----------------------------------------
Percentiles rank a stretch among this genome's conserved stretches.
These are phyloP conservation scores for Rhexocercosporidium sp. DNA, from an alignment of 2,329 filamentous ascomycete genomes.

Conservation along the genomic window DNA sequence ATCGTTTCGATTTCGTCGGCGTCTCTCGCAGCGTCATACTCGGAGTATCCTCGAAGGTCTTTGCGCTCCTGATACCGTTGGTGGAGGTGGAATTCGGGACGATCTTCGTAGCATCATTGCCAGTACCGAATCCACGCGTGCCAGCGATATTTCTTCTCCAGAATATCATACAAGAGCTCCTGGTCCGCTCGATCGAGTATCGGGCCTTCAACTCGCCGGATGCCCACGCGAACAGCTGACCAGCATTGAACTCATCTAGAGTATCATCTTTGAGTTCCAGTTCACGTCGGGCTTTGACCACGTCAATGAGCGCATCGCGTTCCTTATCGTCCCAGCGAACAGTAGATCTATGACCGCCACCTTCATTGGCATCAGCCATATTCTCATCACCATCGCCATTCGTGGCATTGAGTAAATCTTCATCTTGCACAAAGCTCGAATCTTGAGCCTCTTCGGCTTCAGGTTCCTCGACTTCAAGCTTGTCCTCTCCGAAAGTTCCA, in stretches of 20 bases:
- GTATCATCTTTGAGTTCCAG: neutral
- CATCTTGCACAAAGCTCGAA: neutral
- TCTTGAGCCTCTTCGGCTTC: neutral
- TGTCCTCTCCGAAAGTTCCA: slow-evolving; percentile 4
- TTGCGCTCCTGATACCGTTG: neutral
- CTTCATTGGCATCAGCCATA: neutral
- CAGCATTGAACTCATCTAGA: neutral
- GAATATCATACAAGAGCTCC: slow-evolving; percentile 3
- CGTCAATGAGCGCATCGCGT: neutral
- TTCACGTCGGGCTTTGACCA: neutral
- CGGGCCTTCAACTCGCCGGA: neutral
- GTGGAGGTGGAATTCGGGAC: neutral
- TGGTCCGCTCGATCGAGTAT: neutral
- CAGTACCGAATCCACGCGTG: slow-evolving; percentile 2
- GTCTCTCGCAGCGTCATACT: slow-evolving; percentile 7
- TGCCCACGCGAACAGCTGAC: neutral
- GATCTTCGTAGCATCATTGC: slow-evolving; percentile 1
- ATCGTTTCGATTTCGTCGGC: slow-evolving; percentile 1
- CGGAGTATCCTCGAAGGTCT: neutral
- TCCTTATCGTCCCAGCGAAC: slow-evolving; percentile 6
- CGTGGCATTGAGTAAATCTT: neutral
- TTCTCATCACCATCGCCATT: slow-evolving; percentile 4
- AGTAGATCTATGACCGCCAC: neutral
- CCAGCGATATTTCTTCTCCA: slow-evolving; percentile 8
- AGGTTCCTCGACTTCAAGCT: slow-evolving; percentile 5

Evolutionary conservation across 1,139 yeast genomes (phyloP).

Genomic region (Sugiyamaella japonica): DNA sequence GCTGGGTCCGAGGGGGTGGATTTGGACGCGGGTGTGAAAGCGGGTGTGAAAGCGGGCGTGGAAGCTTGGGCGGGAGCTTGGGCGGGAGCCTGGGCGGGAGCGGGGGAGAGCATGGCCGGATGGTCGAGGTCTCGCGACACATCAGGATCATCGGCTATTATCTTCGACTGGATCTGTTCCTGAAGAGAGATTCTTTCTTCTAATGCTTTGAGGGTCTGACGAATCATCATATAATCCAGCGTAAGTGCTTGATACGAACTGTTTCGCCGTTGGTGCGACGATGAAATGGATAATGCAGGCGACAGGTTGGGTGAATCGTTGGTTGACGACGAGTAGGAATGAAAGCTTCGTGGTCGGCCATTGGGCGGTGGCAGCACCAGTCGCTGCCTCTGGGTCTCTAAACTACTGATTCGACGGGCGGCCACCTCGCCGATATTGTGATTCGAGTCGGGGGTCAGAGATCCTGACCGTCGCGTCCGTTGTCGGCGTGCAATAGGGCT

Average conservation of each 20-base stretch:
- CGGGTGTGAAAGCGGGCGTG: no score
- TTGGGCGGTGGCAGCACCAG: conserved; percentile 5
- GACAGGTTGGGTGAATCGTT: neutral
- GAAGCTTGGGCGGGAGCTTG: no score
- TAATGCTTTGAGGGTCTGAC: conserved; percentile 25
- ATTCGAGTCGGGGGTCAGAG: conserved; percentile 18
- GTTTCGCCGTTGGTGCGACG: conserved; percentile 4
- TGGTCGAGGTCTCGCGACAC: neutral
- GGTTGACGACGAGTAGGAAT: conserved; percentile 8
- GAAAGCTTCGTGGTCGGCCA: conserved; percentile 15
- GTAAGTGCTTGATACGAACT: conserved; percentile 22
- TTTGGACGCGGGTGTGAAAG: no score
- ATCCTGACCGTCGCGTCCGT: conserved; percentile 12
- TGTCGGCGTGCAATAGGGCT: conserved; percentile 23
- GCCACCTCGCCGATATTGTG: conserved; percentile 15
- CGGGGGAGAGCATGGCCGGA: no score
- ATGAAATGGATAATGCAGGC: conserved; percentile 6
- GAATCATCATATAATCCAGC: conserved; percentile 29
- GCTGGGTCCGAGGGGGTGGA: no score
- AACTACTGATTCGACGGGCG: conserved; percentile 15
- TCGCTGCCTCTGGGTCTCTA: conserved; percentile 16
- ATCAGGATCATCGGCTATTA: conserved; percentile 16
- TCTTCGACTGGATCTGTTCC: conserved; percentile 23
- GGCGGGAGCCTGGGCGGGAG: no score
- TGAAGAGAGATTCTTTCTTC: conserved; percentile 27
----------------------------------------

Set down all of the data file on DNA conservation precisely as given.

Percentiles rank a stretch among this genome's conserved stretches.
These are phyloP conservation scores for Rhexocercosporidium sp. DNA, from an alignment of 2,329 filamentous ascomycete genomes.

Conservation along the genomic window DNA sequence ATCGTTTCGATTTCGTCGGCGTCTCTCGCAGCGTCATACTCGGAGTATCCTCGAAGGTCTTTGCGCTCCTGATACCGTTGGTGGAGGTGGAATTCGGGACGATCTTCGTAGCATCATTGCCAGTACCGAATCCACGCGTGCCAGCGATATTTCTTCTCCAGAATATCATACAAGAGCTCCTGGTCCGCTCGATCGAGTATCGGGCCTTCAACTCGCCGGATGCCCACGCGAACAGCTGACCAGCATTGAACTCATCTAGAGTATCATCTTTGAGTTCCAGTTCACGTCGGGCTTTGACCACGTCAATGAGCGCATCGCGTTCCTTATCGTCCCAGCGAACAGTAGATCTATGACCGCCACCTTCATTGGCATCAGCCATATTCTCATCACCATCGCCATTCGTGGCATTGAGTAAATCTTCATCTTGCACAAAGCTCGAATCTTGAGCCTCTTCGGCTTCAGGTTCCTCGACTTCAAGCTTGTCCTCTCCGAAAGTTCCA, in stretches of 20 bases:
- GTATCATCTTTGAGTTCCAG: neutral
- CATCTTGCACAAAGCTCGAA: neutral
- TCTTGAGCCTCTTCGGCTTC: neutral
- TGTCCTCTCCGAAAGTTCCA: slow-evolving; percentile 4
- TTGCGCTCCTGATACCGTTG: neutral
- CTTCATTGGCATCAGCCATA: neutral
- CAGCATTGAACTCATCTAGA: neutral
- GAATATCATACAAGAGCTCC: slow-evolving; percentile 3
- CGTCAATGAGCGCATCGCGT: neutral
- TTCACGTCGGGCTTTGACCA: neutral
- CGGGCCTTCAACTCGCCGGA: neutral
- GTGGAGGTGGAATTCGGGAC: neutral
- TGGTCCGCTCGATCGAGTAT: neutral
- CAGTACCGAATCCACGCGTG: slow-evolving; percentile 2
- GTCTCTCGCAGCGTCATACT: slow-evolving; percentile 7
- TGCCCACGCGAACAGCTGAC: neutral
- GATCTTCGTAGCATCATTGC: slow-evolving; percentile 1
- ATCGTTTCGATTTCGTCGGC: slow-evolving; percentile 1
- CGGAGTATCCTCGAAGGTCT: neutral
- TCCTTATCGTCCCAGCGAAC: slow-evolving; percentile 6
- CGTGGCATTGAGTAAATCTT: neutral
- TTCTCATCACCATCGCCATT: slow-evolving; percentile 4
- AGTAGATCTATGACCGCCAC: neutral
- CCAGCGATATTTCTTCTCCA: slow-evolving; percentile 8
- AGGTTCCTCGACTTCAAGCT: slow-evolving; percentile 5

Evolutionary conservation across 1,139 yeast genomes (phyloP).

Genomic region (Sugiyamaella japonica): DNA sequence GCTGGGTCCGAGGGGGTGGATTTGGACGCGGGTGTGAAAGCGGGTGTGAAAGCGGGCGTGGAAGCTTGGGCGGGAGCTTGGGCGGGAGCCTGGGCGGGAGCGGGGGAGAGCATGGCCGGATGGTCGAGGTCTCGCGACACATCAGGATCATCGGCTATTATCTTCGACTGGATCTGTTCCTGAAGAGAGATTCTTTCTTCTAATGCTTTGAGGGTCTGACGAATCATCATATAATCCAGCGTAAGTGCTTGATACGAACTGTTTCGCCGTTGGTGCGACGATGAAATGGATAATGCAGGCGACAGGTTGGGTGAATCGTTGGTTGACGACGAGTAGGAATGAAAGCTTCGTGGTCGGCCATTGGGCGGTGGCAGCACCAGTCGCTGCCTCTGGGTCTCTAAACTACTGATTCGACGGGCGGCCACCTCGCCGATATTGTGATTCGAGTCGGGGGTCAGAGATCCTGACCGTCGCGTCCGTTGTCGGCGTGCAATAGGGCT

Average conservation of each 20-base stretch:
- CGGGTGTGAAAGCGGGCGTG: no score
- TTGGGCGGTGGCAGCACCAG: conserved; percentile 5
- GACAGGTTGGGTGAATCGTT: neutral
- GAAGCTTGGGCGGGAGCTTG: no score
- TAATGCTTTGAGGGTCTGAC: conserved; percentile 25
- ATTCGAGTCGGGGGTCAGAG: conserved; percentile 18
- GTTTCGCCGTTGGTGCGACG: conserved; percentile 4
- TGGTCGAGGTCTCGCGACAC: neutral
- GGTTGACGACGAGTAGGAAT: conserved; percentile 8
- GAAAGCTTCGTGGTCGGCCA: conserved; percentile 15
- GTAAGTGCTTGATACGAACT: conserved; percentile 22
- TTTGGACGCGGGTGTGAAAG: no score
- ATCCTGACCGTCGCGTCCGT: conserved; percentile 12
- TGTCGGCGTGCAATAGGGCT: conserved; percentile 23
- GCCACCTCGCCGATATTGTG: conserved; percentile 15
- CGGGGGAGAGCATGGCCGGA: no score
- ATGAAATGGATAATGCAGGC: conserved; percentile 6
- GAATCATCATATAATCCAGC: conserved; percentile 29
- GCTGGGTCCGAGGGGGTGGA: no score
- AACTACTGATTCGACGGGCG: conserved; percentile 15
- TCGCTGCCTCTGGGTCTCTA: conserved; percentile 16
- ATCAGGATCATCGGCTATTA: conserved; percentile 16
- TCTTCGACTGGATCTGTTCC: conserved; percentile 23
- GGCGGGAGCCTGGGCGGGAG: no score
- TGAAGAGAGATTCTTTCTTC: conserved; percentile 27